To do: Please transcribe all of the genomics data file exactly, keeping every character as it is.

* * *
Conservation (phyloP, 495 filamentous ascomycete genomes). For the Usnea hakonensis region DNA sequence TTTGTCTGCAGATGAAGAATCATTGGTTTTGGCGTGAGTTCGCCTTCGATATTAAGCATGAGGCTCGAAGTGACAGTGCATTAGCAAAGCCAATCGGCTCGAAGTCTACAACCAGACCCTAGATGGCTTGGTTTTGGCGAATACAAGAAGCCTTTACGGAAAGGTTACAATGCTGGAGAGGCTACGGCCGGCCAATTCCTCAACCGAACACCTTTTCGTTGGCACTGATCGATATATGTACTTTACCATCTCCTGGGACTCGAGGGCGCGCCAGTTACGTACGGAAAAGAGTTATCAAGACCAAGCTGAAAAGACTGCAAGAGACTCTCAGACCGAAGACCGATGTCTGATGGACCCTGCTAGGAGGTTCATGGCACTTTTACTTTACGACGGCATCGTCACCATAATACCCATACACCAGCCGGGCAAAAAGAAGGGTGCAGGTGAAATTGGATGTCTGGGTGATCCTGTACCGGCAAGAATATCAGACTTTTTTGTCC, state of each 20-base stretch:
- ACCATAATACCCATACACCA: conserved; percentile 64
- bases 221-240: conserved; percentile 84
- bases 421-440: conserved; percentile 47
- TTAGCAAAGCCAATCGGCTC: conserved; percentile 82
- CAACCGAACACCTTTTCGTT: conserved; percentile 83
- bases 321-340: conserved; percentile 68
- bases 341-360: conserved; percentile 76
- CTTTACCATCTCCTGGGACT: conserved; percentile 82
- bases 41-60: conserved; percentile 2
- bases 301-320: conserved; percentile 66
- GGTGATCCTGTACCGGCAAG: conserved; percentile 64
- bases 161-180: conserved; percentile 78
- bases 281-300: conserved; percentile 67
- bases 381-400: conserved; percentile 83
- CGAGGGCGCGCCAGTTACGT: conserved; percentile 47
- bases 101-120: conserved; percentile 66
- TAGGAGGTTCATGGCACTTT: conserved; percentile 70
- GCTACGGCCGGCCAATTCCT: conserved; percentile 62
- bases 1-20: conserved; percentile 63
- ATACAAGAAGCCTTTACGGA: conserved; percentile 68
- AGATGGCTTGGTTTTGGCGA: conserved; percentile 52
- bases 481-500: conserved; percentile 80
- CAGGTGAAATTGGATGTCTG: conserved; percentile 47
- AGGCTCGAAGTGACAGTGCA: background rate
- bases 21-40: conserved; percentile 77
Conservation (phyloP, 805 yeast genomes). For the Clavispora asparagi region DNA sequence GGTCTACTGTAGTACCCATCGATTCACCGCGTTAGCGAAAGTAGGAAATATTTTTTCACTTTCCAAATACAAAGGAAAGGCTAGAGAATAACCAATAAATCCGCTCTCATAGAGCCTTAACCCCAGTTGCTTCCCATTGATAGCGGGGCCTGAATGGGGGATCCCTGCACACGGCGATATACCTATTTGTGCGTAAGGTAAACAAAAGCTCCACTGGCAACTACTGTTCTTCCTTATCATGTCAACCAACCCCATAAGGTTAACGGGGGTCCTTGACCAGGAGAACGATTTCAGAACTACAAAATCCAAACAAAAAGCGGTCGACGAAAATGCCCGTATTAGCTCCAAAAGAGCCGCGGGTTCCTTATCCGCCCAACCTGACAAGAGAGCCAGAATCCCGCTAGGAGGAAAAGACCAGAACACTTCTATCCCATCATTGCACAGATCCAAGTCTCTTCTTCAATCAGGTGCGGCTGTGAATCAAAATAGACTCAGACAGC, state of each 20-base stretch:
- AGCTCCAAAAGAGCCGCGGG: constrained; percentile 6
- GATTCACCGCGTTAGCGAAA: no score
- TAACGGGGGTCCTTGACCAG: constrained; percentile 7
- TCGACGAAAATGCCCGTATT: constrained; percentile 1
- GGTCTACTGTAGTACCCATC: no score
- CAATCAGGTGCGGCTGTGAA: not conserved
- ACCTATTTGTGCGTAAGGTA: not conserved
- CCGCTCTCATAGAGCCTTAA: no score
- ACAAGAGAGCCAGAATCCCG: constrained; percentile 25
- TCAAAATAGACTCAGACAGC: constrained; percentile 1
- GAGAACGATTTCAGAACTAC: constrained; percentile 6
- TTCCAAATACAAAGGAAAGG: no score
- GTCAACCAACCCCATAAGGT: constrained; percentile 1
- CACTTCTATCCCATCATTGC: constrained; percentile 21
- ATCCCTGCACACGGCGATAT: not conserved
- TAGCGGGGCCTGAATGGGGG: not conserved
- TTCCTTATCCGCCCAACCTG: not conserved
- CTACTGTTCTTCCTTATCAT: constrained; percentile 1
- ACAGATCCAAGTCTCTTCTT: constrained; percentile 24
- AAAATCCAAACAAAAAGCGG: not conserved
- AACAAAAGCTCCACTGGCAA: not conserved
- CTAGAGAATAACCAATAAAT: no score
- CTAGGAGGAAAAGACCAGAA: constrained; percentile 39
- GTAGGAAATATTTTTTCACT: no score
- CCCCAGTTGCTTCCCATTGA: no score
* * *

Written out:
Conservation (phyloP, 495 filamentous ascomycete genomes). For the Usnea hakonensis region DNA sequence TTTGTCTGCAGATGAAGAATCATTGGTTTTGGCGTGAGTTCGCCTTCGATATTAAGCATGAGGCTCGAAGTGACAGTGCATTAGCAAAGCCAATCGGCTCGAAGTCTACAACCAGACCCTAGATGGCTTGGTTTTGGCGAATACAAGAAGCCTTTACGGAAAGGTTACAATGCTGGAGAGGCTACGGCCGGCCAATTCCTCAACCGAACACCTTTTCGTTGGCACTGATCGATATATGTACTTTACCATCTCCTGGGACTCGAGGGCGCGCCAGTTACGTACGGAAAAGAGTTATCAAGACCAAGCTGAAAAGACTGCAAGAGACTCTCAGACCGAAGACCGATGTCTGATGGACCCTGCTAGGAGGTTCATGGCACTTTTACTTTACGACGGCATCGTCACCATAATACCCATACACCAGCCGGGCAAAAAGAAGGGTGCAGGTGAAATTGGATGTCTGGGTGATCCTGTACCGGCAAGAATATCAGACTTTTTTGTCC, state of each 20-base stretch:
- ACCATAATACCCATACACCA: conserved; percentile 64
- bases 221-240: conserved; percentile 84
- bases 421-440: conserved; percentile 47
- TTAGCAAAGCCAATCGGCTC: conserved; percentile 82
- CAACCGAACACCTTTTCGTT: conserved; percentile 83
- bases 321-340: conserved; percentile 68
- bases 341-360: conserved; percentile 76
- CTTTACCATCTCCTGGGACT: conserved; percentile 82
- bases 41-60: conserved; percentile 2
- bases 301-320: conserved; percentile 66
- GGTGATCCTGTACCGGCAAG: conserved; percentile 64
- bases 161-180: conserved; percentile 78
- bases 281-300: conserved; percentile 67
- bases 381-400: conserved; percentile 83
- CGAGGGCGCGCCAGTTACGT: conserved; percentile 47
- bases 101-120: conserved; percentile 66
- TAGGAGGTTCATGGCACTTT: conserved; percentile 70
- GCTACGGCCGGCCAATTCCT: conserved; percentile 62
- bases 1-20: conserved; percentile 63
- ATACAAGAAGCCTTTACGGA: conserved; percentile 68
- AGATGGCTTGGTTTTGGCGA: conserved; percentile 52
- bases 481-500: conserved; percentile 80
- CAGGTGAAATTGGATGTCTG: conserved; percentile 47
- AGGCTCGAAGTGACAGTGCA: background rate
- bases 21-40: conserved; percentile 77
Conservation (phyloP, 805 yeast genomes). For the Clavispora asparagi region DNA sequence GGTCTACTGTAGTACCCATCGATTCACCGCGTTAGCGAAAGTAGGAAATATTTTTTCACTTTCCAAATACAAAGGAAAGGCTAGAGAATAACCAATAAATCCGCTCTCATAGAGCCTTAACCCCAGTTGCTTCCCATTGATAGCGGGGCCTGAATGGGGGATCCCTGCACACGGCGATATACCTATTTGTGCGTAAGGTAAACAAAAGCTCCACTGGCAACTACTGTTCTTCCTTATCATGTCAACCAACCCCATAAGGTTAACGGGGGTCCTTGACCAGGAGAACGATTTCAGAACTACAAAATCCAAACAAAAAGCGGTCGACGAAAATGCCCGTATTAGCTCCAAAAGAGCCGCGGGTTCCTTATCCGCCCAACCTGACAAGAGAGCCAGAATCCCGCTAGGAGGAAAAGACCAGAACACTTCTATCCCATCATTGCACAGATCCAAGTCTCTTCTTCAATCAGGTGCGGCTGTGAATCAAAATAGACTCAGACAGC, state of each 20-base stretch:
- AGCTCCAAAAGAGCCGCGGG: constrained; percentile 6
- GATTCACCGCGTTAGCGAAA: no score
- TAACGGGGGTCCTTGACCAG: constrained; percentile 7
- TCGACGAAAATGCCCGTATT: constrained; percentile 1
- GGTCTACTGTAGTACCCATC: no score
- CAATCAGGTGCGGCTGTGAA: not conserved
- ACCTATTTGTGCGTAAGGTA: not conserved
- CCGCTCTCATAGAGCCTTAA: no score
- ACAAGAGAGCCAGAATCCCG: constrained; percentile 25
- TCAAAATAGACTCAGACAGC: constrained; percentile 1
- GAGAACGATTTCAGAACTAC: constrained; percentile 6
- TTCCAAATACAAAGGAAAGG: no score
- GTCAACCAACCCCATAAGGT: constrained; percentile 1
- CACTTCTATCCCATCATTGC: constrained; percentile 21
- ATCCCTGCACACGGCGATAT: not conserved
- TAGCGGGGCCTGAATGGGGG: not conserved
- TTCCTTATCCGCCCAACCTG: not conserved
- CTACTGTTCTTCCTTATCAT: constrained; percentile 1
- ACAGATCCAAGTCTCTTCTT: constrained; percentile 24
- AAAATCCAAACAAAAAGCGG: not conserved
- AACAAAAGCTCCACTGGCAA: not conserved
- CTAGAGAATAACCAATAAAT: no score
- CTAGGAGGAAAAGACCAGAA: constrained; percentile 39
- GTAGGAAATATTTTTTCACT: no score
- CCCCAGTTGCTTCCCATTGA: no score